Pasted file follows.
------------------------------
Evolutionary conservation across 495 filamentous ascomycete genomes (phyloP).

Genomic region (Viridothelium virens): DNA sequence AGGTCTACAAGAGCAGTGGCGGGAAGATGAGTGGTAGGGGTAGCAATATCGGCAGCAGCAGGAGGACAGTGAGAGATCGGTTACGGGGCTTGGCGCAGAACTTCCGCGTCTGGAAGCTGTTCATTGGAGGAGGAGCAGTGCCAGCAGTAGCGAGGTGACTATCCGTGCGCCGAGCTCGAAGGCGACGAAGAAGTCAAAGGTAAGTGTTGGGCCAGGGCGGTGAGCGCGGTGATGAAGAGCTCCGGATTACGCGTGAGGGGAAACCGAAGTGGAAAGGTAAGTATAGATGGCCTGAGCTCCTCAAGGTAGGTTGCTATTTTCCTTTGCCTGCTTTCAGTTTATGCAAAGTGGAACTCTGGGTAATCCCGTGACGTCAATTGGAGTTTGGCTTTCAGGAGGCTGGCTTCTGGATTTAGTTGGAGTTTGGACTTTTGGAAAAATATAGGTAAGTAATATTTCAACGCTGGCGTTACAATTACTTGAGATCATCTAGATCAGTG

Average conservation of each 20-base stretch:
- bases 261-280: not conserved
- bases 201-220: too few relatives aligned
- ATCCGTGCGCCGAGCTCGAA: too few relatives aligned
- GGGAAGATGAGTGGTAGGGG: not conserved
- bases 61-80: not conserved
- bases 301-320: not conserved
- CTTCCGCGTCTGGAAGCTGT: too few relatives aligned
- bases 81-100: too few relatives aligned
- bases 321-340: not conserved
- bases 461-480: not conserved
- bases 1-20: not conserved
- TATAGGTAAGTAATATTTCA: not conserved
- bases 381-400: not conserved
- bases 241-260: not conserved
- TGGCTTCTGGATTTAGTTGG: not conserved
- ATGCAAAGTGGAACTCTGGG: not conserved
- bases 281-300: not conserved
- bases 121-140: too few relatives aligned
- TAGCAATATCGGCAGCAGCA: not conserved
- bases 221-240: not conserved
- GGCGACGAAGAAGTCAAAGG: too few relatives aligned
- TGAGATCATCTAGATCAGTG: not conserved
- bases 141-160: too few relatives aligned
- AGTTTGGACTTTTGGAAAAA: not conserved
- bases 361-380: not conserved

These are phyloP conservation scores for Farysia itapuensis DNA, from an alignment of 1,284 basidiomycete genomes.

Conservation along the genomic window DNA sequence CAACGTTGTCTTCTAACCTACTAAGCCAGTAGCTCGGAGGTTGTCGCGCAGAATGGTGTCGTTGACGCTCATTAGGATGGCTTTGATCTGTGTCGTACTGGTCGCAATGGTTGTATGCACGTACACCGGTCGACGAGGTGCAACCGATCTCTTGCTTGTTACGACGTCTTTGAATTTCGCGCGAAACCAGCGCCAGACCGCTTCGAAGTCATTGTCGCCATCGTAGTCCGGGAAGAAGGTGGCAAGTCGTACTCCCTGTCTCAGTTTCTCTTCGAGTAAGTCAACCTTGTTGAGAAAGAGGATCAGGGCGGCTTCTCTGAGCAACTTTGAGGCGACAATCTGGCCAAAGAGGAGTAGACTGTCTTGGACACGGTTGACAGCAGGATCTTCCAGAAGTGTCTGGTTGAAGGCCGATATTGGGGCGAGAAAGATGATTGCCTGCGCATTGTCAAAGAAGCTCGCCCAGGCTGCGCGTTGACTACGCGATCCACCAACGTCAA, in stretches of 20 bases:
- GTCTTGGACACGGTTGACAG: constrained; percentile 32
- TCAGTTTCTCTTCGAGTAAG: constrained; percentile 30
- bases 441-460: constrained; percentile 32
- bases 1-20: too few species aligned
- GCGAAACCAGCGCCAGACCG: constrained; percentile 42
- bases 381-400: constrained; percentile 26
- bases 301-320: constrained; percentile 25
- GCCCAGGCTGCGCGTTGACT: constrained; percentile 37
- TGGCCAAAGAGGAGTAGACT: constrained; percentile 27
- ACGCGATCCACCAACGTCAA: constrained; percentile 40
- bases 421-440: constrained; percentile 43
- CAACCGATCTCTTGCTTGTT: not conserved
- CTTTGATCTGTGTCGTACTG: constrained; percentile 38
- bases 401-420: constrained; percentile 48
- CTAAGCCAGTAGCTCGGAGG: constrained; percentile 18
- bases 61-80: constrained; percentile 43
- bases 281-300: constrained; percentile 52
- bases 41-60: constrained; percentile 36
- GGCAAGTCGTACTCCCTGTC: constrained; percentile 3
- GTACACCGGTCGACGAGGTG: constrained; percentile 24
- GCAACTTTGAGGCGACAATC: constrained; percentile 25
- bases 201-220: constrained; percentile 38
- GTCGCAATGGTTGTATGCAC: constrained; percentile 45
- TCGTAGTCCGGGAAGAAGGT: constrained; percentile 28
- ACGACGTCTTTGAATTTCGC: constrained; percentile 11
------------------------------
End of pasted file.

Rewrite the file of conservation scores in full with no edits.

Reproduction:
Evolutionary conservation across 495 filamentous ascomycete genomes (phyloP).

Genomic region (Viridothelium virens): DNA sequence AGGTCTACAAGAGCAGTGGCGGGAAGATGAGTGGTAGGGGTAGCAATATCGGCAGCAGCAGGAGGACAGTGAGAGATCGGTTACGGGGCTTGGCGCAGAACTTCCGCGTCTGGAAGCTGTTCATTGGAGGAGGAGCAGTGCCAGCAGTAGCGAGGTGACTATCCGTGCGCCGAGCTCGAAGGCGACGAAGAAGTCAAAGGTAAGTGTTGGGCCAGGGCGGTGAGCGCGGTGATGAAGAGCTCCGGATTACGCGTGAGGGGAAACCGAAGTGGAAAGGTAAGTATAGATGGCCTGAGCTCCTCAAGGTAGGTTGCTATTTTCCTTTGCCTGCTTTCAGTTTATGCAAAGTGGAACTCTGGGTAATCCCGTGACGTCAATTGGAGTTTGGCTTTCAGGAGGCTGGCTTCTGGATTTAGTTGGAGTTTGGACTTTTGGAAAAATATAGGTAAGTAATATTTCAACGCTGGCGTTACAATTACTTGAGATCATCTAGATCAGTG

Average conservation of each 20-base stretch:
- bases 261-280: not conserved
- bases 201-220: too few relatives aligned
- ATCCGTGCGCCGAGCTCGAA: too few relatives aligned
- GGGAAGATGAGTGGTAGGGG: not conserved
- bases 61-80: not conserved
- bases 301-320: not conserved
- CTTCCGCGTCTGGAAGCTGT: too few relatives aligned
- bases 81-100: too few relatives aligned
- bases 321-340: not conserved
- bases 461-480: not conserved
- bases 1-20: not conserved
- TATAGGTAAGTAATATTTCA: not conserved
- bases 381-400: not conserved
- bases 241-260: not conserved
- TGGCTTCTGGATTTAGTTGG: not conserved
- ATGCAAAGTGGAACTCTGGG: not conserved
- bases 281-300: not conserved
- bases 121-140: too few relatives aligned
- TAGCAATATCGGCAGCAGCA: not conserved
- bases 221-240: not conserved
- GGCGACGAAGAAGTCAAAGG: too few relatives aligned
- TGAGATCATCTAGATCAGTG: not conserved
- bases 141-160: too few relatives aligned
- AGTTTGGACTTTTGGAAAAA: not conserved
- bases 361-380: not conserved

These are phyloP conservation scores for Farysia itapuensis DNA, from an alignment of 1,284 basidiomycete genomes.

Conservation along the genomic window DNA sequence CAACGTTGTCTTCTAACCTACTAAGCCAGTAGCTCGGAGGTTGTCGCGCAGAATGGTGTCGTTGACGCTCATTAGGATGGCTTTGATCTGTGTCGTACTGGTCGCAATGGTTGTATGCACGTACACCGGTCGACGAGGTGCAACCGATCTCTTGCTTGTTACGACGTCTTTGAATTTCGCGCGAAACCAGCGCCAGACCGCTTCGAAGTCATTGTCGCCATCGTAGTCCGGGAAGAAGGTGGCAAGTCGTACTCCCTGTCTCAGTTTCTCTTCGAGTAAGTCAACCTTGTTGAGAAAGAGGATCAGGGCGGCTTCTCTGAGCAACTTTGAGGCGACAATCTGGCCAAAGAGGAGTAGACTGTCTTGGACACGGTTGACAGCAGGATCTTCCAGAAGTGTCTGGTTGAAGGCCGATATTGGGGCGAGAAAGATGATTGCCTGCGCATTGTCAAAGAAGCTCGCCCAGGCTGCGCGTTGACTACGCGATCCACCAACGTCAA, in stretches of 20 bases:
- GTCTTGGACACGGTTGACAG: constrained; percentile 32
- TCAGTTTCTCTTCGAGTAAG: constrained; percentile 30
- bases 441-460: constrained; percentile 32
- bases 1-20: too few species aligned
- GCGAAACCAGCGCCAGACCG: constrained; percentile 42
- bases 381-400: constrained; percentile 26
- bases 301-320: constrained; percentile 25
- GCCCAGGCTGCGCGTTGACT: constrained; percentile 37
- TGGCCAAAGAGGAGTAGACT: constrained; percentile 27
- ACGCGATCCACCAACGTCAA: constrained; percentile 40
- bases 421-440: constrained; percentile 43
- CAACCGATCTCTTGCTTGTT: not conserved
- CTTTGATCTGTGTCGTACTG: constrained; percentile 38
- bases 401-420: constrained; percentile 48
- CTAAGCCAGTAGCTCGGAGG: constrained; percentile 18
- bases 61-80: constrained; percentile 43
- bases 281-300: constrained; percentile 52
- bases 41-60: constrained; percentile 36
- GGCAAGTCGTACTCCCTGTC: constrained; percentile 3
- GTACACCGGTCGACGAGGTG: constrained; percentile 24
- GCAACTTTGAGGCGACAATC: constrained; percentile 25
- bases 201-220: constrained; percentile 38
- GTCGCAATGGTTGTATGCAC: constrained; percentile 45
- TCGTAGTCCGGGAAGAAGGT: constrained; percentile 28
- ACGACGTCTTTGAATTTCGC: constrained; percentile 11